Tuesday, September 13, 2016
Thieving Weasels by Billy Taylor
Release Date: August 23, 2016
Publisher: Dial Books
Skip O’Rourke is dragged into one last con . . . but he doesn’t know the con’s on him in this funny, page-turning debut YA for fans of Winger and Ocean’s Eleven.
Cameron Smith attends an elite boarding school and has just been accepted to Princeton University alongside his beautiful girlfriend, Claire. Life for Cameron would be perfect, except that Cameron Smith is actually Skip O’Rourke, and Skip O’Rourke ran away from his grifter family four years ago…along with $100,000 of their “earnings” (because starting a new life is not cheap). But when his uncle Wonderful tracks him down, Skip’s given an ultimatum: come back to the family for one last con, or say good-bye to life as Cameron.
“One last con” is easier said than done when Skip’s family is just as merciless (and just as manipulative) as they’ve always been, and everyone around him is lying. Skip may have given up on crime, but there’s one lesson he hasn’t forgotten: always know your mark. And if you don’t know who your mark is . . . it’s probably you.
Witty and irresistibly readable, this standout debut will always keep you guessing. (courtesy of Goodreads)
This is a fine book. I didn't love it, but I didn't hate it. It's worth reading, but not one of my favorites. I feel bad damning a book with faint praise. I didn't dislike it. I just can't honestly come up with a rave review.
Part of the problem is I've read this before. I feel like teenage con artists are an emerging trend. I read a similar book last year - Con Academy - that also took place in a boarding school with a kid who'd conned his way in. The plot of each book is different, but the similar framework is impossible to miss. Ironically, I only liked, not loved that book too, but I still compare it more favorably to this book. Part of that is because I read it first - so not this book's fault. That's the risk you take when publishing a trendy book. Others may get there first.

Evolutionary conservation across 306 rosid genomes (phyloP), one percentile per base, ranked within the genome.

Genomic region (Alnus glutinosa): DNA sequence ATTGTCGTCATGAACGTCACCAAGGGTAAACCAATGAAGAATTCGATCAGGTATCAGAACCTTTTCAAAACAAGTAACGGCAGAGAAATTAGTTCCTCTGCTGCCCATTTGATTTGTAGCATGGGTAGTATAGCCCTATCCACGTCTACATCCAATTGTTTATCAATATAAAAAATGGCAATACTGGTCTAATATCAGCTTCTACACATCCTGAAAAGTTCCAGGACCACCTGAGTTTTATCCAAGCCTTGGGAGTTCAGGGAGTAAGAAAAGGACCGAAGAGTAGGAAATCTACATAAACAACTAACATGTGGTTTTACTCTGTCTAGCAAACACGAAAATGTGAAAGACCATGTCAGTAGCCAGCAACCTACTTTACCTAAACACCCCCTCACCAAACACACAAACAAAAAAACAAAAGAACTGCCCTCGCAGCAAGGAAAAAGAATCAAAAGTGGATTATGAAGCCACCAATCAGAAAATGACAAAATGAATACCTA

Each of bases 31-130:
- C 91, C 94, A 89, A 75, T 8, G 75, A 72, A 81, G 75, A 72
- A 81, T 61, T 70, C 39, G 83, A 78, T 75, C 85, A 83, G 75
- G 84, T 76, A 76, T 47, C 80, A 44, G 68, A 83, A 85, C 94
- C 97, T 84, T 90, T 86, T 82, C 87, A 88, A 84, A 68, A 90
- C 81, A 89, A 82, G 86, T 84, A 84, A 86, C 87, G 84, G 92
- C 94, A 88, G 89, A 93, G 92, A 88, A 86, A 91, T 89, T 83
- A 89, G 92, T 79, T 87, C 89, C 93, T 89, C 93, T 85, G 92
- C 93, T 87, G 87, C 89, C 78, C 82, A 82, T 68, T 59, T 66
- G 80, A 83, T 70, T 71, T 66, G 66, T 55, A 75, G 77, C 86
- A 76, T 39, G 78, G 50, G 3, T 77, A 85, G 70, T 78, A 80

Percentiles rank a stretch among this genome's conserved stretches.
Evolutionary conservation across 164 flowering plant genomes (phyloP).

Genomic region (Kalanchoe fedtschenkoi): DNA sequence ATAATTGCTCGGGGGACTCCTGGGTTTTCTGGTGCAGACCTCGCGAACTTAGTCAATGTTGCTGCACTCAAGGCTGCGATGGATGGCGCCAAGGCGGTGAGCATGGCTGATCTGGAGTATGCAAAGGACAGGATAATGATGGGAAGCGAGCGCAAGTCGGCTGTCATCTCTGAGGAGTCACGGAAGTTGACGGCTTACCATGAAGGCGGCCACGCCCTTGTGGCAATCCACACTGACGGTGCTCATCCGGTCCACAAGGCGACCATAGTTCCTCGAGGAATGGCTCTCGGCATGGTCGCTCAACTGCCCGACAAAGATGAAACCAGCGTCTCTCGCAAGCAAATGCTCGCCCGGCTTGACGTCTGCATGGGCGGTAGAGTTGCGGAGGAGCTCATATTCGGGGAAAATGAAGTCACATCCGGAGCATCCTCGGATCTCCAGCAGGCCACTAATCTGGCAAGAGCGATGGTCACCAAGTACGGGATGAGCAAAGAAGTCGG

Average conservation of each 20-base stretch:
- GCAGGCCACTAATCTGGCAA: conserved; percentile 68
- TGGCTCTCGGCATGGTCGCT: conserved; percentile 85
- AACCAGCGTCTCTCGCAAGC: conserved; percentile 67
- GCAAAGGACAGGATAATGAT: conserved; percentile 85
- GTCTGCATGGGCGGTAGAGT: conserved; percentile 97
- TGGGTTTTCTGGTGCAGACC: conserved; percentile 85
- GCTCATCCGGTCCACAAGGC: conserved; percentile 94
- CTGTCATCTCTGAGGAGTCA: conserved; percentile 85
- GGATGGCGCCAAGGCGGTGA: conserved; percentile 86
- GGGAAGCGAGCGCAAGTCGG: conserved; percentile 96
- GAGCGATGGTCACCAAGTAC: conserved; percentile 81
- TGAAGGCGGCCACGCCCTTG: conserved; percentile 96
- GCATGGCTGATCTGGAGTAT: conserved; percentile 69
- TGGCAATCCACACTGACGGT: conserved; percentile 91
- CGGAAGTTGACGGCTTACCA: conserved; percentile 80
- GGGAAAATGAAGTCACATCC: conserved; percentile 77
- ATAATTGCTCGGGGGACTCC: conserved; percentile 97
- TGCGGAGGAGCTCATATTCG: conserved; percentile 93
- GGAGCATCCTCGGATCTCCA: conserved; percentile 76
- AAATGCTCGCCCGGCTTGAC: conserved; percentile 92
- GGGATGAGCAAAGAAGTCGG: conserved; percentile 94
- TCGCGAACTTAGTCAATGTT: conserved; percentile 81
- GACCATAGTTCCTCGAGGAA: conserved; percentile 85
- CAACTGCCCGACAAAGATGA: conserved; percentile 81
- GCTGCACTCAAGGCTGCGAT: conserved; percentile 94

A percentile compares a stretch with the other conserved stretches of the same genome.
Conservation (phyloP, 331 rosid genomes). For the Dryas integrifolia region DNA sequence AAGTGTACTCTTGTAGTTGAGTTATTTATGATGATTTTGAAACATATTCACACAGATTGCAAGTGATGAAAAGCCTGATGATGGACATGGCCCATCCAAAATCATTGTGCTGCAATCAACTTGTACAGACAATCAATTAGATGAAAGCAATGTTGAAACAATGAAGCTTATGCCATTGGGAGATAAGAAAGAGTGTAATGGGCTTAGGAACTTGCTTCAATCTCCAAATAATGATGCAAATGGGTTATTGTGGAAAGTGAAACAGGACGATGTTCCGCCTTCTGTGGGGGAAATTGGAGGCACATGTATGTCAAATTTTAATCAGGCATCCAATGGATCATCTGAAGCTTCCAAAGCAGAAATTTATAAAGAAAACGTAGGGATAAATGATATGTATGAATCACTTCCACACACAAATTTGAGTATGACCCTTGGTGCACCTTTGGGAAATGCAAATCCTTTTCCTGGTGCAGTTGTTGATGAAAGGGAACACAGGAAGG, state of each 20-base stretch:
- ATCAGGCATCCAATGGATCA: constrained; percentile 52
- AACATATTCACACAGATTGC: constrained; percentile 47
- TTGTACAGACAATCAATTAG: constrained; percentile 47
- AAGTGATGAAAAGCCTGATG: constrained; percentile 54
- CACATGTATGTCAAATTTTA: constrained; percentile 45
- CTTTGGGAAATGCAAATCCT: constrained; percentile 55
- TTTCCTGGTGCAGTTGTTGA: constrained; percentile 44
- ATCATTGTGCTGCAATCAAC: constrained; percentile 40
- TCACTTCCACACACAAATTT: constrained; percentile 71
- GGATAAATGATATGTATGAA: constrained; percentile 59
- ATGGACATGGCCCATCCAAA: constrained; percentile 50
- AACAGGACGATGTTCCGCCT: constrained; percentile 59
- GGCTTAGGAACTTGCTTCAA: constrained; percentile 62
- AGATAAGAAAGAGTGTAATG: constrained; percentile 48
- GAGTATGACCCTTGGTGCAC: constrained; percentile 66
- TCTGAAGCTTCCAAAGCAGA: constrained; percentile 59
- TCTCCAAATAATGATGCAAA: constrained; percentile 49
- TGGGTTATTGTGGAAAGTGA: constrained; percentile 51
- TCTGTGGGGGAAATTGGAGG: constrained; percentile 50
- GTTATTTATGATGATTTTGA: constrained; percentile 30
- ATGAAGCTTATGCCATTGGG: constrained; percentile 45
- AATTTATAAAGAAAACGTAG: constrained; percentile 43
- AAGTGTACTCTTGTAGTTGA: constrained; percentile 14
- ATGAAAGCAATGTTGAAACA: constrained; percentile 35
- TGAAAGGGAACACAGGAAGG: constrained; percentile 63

Everyone in this book is vaguely horrible. Skip is the most likable. He has a healthy dose of skepticism, resentment, and an inferiority complex. But he's hard-working, resourceful and clever. His family are totally deplorable. They play on Skip's naivete and the tiny amount of trust he has left for his family. Then there's Claire, Skip's wealthy girlfriend. She was basically just there to serve as the main character's girlfriend and eventually as a plot device. Yeah...
The plot kept me entertained. There are plenty of twists and turns as the planned con turns into an entirely different con. Skip is able to keep up better at sometimes than at others. I felt bad for the poor kid as he had to maneuver his way through a con that he didn't want to be involved with.
All in all an okay book. It'll appeal to boy readers which is not something enough YA books are able to do.